Thank you to the Get Screened MN campaign partners:
Minnesota Oncology, MNGI Digestive Health, Colon & Rectal Surgery Associates, Colon Cancer Coalition.
Scott was diagnosed stage I during routine colon cancer screening at age 51. He is now cancer-free.
Sonya was diagnosed after recognizing symptoms. She is celebrating 5+ years cancer free.
John was diagnosed at age 48, before the screening age was lowered to 45. He is still in treatment.
When should you start screening?
The USPSTF* and American Cancer Society recommend screening for colorectal cancer begin at age 45, although most insurance covers screening starting at age 50.
Important notes about screening:
- On-time screening can vary by person based on family history, genetic conditions, personal medial history, and more.
- Screening for colon cancer should begin at 45 for Black, Hispanic, and Indigenous populations.
- If you have a family history, screening should begin at least 10 years prior to your family member being diagnosed with colon cancer or polyps. For example, your dad was diagnosed at 50, you should begin screening at age 40.
- Those with genetic syndromes like Lynch syndrome, MAP, FAP, and others, should start screening earlier.
- Talk to your doctor about your personal medical & family history to find out what on-time screening is for you.
- Colon cancer screening is covered by health insurance. If you have questions about your coverage talk to your insurance carrier.
- If you are experiencing any signs or symptoms, be sure to discuss those with your health care provider right away.
*recommendations updated May 18, 2021
Colon Cancer Screening Options
Visual-based screening options
At a medical center your doctor will look at your colon and rectum for polyps or evidence of cancer. Colonoscopies can also prevent cancer by removing polyps when they are found. These exams require a full colon cleansing (prep) on the day before the test.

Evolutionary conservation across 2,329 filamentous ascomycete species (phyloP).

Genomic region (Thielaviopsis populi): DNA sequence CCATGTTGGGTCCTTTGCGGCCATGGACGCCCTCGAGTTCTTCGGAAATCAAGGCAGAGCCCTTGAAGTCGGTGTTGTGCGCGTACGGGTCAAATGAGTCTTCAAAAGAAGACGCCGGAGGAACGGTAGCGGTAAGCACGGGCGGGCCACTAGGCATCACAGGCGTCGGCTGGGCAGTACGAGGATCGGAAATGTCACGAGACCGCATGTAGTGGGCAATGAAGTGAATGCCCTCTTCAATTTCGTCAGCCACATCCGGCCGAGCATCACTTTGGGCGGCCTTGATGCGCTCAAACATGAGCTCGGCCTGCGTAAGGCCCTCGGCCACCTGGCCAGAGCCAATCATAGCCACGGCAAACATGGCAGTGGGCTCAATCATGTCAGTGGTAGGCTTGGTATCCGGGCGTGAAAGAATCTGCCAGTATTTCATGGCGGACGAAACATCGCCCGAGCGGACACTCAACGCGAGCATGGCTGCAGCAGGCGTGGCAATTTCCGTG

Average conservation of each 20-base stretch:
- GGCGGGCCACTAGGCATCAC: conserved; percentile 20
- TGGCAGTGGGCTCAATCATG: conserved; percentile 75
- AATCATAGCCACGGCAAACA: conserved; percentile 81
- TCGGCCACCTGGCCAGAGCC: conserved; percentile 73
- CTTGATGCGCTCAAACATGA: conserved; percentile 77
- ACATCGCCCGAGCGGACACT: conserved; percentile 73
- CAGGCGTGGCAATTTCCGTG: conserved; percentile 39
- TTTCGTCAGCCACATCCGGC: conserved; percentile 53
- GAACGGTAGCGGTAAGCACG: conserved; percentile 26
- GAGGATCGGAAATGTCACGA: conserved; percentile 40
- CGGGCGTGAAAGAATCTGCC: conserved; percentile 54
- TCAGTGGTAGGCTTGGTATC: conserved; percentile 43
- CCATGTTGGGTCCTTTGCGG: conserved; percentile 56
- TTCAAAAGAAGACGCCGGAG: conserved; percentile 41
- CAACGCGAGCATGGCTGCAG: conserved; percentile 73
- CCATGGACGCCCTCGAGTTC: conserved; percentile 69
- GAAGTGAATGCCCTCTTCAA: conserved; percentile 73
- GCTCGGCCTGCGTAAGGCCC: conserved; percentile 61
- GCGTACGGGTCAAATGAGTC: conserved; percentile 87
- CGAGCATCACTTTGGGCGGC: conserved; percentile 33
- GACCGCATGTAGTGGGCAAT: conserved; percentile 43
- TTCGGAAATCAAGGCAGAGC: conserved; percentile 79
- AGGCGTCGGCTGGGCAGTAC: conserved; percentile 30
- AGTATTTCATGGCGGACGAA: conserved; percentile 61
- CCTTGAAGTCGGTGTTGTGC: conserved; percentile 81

- Colonoscopy: Every 10 years with normal results*
- Virtual colonoscopy: Every 5 years*
- Flexible Sigmoidoscopy: Every 5 years*
*Your doctor may recommend different timing based on health history.
Stool-based screening options
These tests look for blood and/or abnormal cells in your stool. Testing kits can be completed in the privacy of your own home, and then are returned to your health care provider or shipped to a lab for processing. Be sure to follow the instructions
- Fecal Immunochemical Test (FIT): every year
- High Sensitivity Fecal Occult Blood Test (FOBT): every year
- mt-sDNA stool test (Cologuard): every 3 years
If blood or abnormalities are found, a colonoscopy is needed.
Find where to get screened in Minnesota
MNGI Digestive Health is a nationally recognized leader in gastroenterology diagnosis, quality and care.
Our Twin Cities-based physician practice specializes in the diagnosis and treatment of adult and pediatric digestive system disorders and our gastroenterologists have expertise in virtually all aspects of gastrointestinal (GI) care.
Colon & Rectal Surgery Associates (CRSAL) is one of the largest independent colon and rectal physician practices in the world, specializing in the diagnosis, evaluation, and treatment of colon and rectal diseases. CRSAL provides concentrated expertise in all areas of colon and rectal surgery, and is recognized globally as a leading academic and research institution.
Find treatment options for colorectal cancer
Minnesota Oncology is the Twin Cities’ largest and most experienced cancer and blood disorder treatment provider. Our patients have access to a team of experienced cancer specialists, evidence-based treatment paths, 12 close-to-home locations, and comprehensive services to support the whole person. New patient consultations are available within 48 hours of your request. No referral necessary.
Learn More About Colon Cancer Signs & Symptoms of Colon Cancer
*The providers listed here are trusted partners of the Colon Cancer Coalition, but inclusion on this page does not constitute an endorsement by the Colon Cancer Coalition. Please talk to your personal health care providers to find the screening and treatment options right for you. Not all insurance companies cover all providers equally. Talk to your insurance company about in-network coverage for your plan.